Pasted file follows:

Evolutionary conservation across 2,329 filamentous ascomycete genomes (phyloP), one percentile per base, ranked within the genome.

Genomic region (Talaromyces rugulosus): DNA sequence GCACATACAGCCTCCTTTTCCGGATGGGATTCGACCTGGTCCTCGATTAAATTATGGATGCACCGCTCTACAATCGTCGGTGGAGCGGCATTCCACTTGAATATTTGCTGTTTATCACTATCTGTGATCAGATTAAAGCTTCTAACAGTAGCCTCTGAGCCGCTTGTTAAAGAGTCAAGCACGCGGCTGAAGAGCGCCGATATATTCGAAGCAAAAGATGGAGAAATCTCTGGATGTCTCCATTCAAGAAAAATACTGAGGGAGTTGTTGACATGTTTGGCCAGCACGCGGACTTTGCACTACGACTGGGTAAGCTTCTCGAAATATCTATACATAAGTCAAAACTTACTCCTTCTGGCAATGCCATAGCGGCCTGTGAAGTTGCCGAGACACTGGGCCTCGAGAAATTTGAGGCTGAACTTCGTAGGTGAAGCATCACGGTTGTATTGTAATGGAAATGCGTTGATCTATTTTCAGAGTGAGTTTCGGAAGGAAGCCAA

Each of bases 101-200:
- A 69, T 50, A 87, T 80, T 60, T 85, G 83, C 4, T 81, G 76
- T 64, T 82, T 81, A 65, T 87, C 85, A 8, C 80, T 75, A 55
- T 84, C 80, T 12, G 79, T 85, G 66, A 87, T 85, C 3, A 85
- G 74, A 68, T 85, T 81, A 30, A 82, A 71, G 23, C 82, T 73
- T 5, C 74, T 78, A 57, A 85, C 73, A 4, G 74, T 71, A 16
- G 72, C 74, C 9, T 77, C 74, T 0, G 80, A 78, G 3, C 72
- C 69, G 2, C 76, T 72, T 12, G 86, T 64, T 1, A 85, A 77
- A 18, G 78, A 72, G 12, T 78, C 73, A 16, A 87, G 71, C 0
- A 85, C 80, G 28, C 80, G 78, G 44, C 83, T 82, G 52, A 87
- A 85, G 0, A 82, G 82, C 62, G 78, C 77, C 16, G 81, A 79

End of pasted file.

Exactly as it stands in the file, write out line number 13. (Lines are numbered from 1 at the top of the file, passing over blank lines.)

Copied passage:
- A 85, G 0, A 82, G 82, C 62, G 78, C 77, C 16, G 81, A 79